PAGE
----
Things to do: ‘ Create’ a Thesis that you would want to read

You must try to create your thesis stylish and sophisticated to amaze your research committee. As long as your thesis is constructed with appropriate words, style, tone and consistency, there are chances that the doctoral research board will approve your work quickly, but this does not seem easy when it comes to the English language. This blog discusses the importance of creating your own style to originate your thesis. 

During writing, you are hit with several complex ideas that you are to jot down. There are a lot of ambiguities that you need to think about to ensure that you are not choosing an equivocal term. This is where a style guide can make your task less demanding.  

A style guide is a set of rules to follow while writing a thesis, and to ensure consistency at the time of editing stage. These rules ensure that your writing is not confusing to your examiner.

There are several words that will bewilder you at the time of developing your thesis. For instance, in theatre studies, “actor” word is used for both genders, but how about other gendered words such as hero and heroine. Another important question to ponder is which pronoun you will use to refer more than one person - he or she, they or some other combinations. The fact is these combinations are right, but switching between lots of different combinations will flummox readers.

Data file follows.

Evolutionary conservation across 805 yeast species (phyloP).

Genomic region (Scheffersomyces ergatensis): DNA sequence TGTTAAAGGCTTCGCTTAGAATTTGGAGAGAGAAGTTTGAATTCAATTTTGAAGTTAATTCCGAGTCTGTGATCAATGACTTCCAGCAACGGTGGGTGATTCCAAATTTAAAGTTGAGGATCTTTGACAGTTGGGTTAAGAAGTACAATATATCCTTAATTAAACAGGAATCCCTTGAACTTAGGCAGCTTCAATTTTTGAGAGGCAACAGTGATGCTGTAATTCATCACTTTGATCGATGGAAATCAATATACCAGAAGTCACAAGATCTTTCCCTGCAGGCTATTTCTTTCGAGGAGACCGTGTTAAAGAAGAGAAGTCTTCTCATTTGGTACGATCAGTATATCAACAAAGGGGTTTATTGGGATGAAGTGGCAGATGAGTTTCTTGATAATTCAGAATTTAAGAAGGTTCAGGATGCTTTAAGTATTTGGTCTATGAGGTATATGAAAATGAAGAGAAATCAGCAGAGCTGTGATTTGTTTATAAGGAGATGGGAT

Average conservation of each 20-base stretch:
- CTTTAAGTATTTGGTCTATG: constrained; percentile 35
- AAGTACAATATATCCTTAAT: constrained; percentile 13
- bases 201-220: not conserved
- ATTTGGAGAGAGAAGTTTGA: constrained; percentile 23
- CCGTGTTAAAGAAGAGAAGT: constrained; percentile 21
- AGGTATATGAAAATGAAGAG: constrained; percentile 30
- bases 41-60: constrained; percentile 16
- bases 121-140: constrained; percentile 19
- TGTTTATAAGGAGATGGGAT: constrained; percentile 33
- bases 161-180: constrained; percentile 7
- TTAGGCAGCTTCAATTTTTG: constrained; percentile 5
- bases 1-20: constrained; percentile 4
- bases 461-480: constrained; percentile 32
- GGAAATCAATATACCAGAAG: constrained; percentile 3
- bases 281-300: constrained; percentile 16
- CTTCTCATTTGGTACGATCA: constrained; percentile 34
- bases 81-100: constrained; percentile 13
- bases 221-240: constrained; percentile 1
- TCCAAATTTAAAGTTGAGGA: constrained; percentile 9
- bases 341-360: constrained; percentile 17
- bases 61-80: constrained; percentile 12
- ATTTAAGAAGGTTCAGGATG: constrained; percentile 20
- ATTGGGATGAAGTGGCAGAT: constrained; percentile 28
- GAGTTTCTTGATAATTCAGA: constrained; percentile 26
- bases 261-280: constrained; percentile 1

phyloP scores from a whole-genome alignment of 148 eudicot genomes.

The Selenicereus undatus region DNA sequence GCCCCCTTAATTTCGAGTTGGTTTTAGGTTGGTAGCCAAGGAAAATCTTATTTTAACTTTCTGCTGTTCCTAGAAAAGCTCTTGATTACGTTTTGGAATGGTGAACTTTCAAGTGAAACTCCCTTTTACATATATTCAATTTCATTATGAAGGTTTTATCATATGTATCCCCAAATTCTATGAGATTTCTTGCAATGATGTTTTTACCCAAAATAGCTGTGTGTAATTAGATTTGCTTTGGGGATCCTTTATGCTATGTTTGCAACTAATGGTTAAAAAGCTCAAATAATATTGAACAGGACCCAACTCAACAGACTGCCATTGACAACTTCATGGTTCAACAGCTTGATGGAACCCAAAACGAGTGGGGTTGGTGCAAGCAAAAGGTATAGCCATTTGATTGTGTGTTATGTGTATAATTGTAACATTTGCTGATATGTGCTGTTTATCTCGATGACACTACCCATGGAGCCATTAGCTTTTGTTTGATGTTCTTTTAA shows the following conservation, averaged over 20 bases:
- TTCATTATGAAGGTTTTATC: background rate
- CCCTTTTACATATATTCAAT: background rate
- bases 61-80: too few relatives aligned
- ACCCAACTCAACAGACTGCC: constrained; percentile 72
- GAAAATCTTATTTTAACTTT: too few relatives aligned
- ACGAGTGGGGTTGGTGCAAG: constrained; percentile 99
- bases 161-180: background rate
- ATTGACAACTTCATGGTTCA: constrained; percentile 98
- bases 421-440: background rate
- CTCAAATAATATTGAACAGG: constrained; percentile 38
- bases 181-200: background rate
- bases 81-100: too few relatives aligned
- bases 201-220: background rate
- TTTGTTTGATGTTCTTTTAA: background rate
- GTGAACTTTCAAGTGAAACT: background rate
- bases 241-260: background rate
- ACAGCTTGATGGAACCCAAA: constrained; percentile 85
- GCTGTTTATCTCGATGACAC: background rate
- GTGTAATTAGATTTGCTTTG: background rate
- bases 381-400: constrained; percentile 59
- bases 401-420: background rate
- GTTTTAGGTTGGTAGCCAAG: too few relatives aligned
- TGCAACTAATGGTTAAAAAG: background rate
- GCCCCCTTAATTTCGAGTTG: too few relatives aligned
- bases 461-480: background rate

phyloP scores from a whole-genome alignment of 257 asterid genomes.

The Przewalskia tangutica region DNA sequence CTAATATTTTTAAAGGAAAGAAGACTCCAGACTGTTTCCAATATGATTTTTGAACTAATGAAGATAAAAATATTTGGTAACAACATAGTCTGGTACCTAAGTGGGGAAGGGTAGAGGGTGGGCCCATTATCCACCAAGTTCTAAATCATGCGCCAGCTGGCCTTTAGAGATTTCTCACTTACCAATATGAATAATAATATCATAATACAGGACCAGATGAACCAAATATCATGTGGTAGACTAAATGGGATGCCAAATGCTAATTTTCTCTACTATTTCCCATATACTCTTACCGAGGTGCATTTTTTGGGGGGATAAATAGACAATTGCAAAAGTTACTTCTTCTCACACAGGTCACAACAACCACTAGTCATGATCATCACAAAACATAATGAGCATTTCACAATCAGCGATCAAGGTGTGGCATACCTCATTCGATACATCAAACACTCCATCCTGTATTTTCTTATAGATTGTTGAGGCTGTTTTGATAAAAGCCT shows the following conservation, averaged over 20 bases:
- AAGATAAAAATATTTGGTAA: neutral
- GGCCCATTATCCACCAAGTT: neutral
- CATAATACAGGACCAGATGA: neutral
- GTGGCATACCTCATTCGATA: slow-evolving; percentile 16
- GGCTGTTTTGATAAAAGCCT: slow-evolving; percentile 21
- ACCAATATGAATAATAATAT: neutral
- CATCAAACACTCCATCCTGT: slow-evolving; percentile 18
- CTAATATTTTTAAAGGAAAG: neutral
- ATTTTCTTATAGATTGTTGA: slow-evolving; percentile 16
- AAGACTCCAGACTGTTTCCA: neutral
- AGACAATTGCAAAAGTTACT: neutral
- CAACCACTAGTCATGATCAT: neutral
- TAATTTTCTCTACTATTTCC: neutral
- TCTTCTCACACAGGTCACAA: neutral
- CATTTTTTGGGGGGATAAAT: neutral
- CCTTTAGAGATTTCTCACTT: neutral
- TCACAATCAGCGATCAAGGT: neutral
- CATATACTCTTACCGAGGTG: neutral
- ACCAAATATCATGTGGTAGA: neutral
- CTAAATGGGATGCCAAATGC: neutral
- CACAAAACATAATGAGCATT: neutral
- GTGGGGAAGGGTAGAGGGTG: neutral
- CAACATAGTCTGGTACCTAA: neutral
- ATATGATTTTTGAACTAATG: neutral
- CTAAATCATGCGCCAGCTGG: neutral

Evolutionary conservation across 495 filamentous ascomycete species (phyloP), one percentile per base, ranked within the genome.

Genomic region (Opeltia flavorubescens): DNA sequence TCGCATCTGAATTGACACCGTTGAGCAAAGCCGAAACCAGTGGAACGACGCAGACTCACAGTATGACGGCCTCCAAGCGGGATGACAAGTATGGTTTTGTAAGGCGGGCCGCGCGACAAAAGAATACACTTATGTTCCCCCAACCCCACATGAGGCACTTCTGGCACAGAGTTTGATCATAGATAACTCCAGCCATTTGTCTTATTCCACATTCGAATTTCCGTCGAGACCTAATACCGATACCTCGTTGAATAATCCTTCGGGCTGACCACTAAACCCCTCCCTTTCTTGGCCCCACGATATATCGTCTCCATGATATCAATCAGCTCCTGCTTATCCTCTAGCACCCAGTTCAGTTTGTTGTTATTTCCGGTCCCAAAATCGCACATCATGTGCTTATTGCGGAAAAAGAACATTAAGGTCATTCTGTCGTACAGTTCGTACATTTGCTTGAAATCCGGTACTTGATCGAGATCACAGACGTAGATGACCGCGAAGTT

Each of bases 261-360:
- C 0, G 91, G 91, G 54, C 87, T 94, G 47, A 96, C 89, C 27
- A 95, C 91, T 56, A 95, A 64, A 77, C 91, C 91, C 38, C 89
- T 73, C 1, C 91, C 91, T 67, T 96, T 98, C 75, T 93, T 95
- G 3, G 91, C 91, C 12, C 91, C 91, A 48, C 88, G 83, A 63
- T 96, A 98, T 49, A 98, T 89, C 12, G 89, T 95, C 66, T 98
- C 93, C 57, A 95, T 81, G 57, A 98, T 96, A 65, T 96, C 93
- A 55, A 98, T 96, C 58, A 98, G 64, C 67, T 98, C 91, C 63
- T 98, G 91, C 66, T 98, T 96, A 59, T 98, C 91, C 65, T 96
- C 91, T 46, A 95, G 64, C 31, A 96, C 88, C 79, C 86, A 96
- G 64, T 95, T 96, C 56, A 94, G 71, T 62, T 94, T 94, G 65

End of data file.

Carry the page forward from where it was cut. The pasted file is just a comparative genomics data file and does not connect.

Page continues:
Other questions to ask yourself:

  • Will you use standard or non-standard syntax?

  • Which English language will you use - British/ American/ Australian/ Canadian?

    • British English - colour

    • American English - color

Be consistent with the type of English that you choose for your thesis. 

  • Which case are you using for headings and subheadings? The first letter of each word is capitalised when you use title case and the first letter of the first word is capital when you use sentence case.

  • Will you use original spellings or correct them while quoting from sources?

  • Will you use the Oxford comma? The Oxford comma comes before the last “and” of a sentence.  

    • He likes cats, dogs, and elephants.

    • He likes cats, dogs and elephants.

  • Will you use words that are not common in spoken English like “plethora”? 

Once you have answered these questions, your style guide is ready. You can have it in print and place it somewhere so that you can refer it at the time of editing. The guide will help you be consistent throughout your thesis. Be sure to refer it at the time of editing. 

Category : Dissertation
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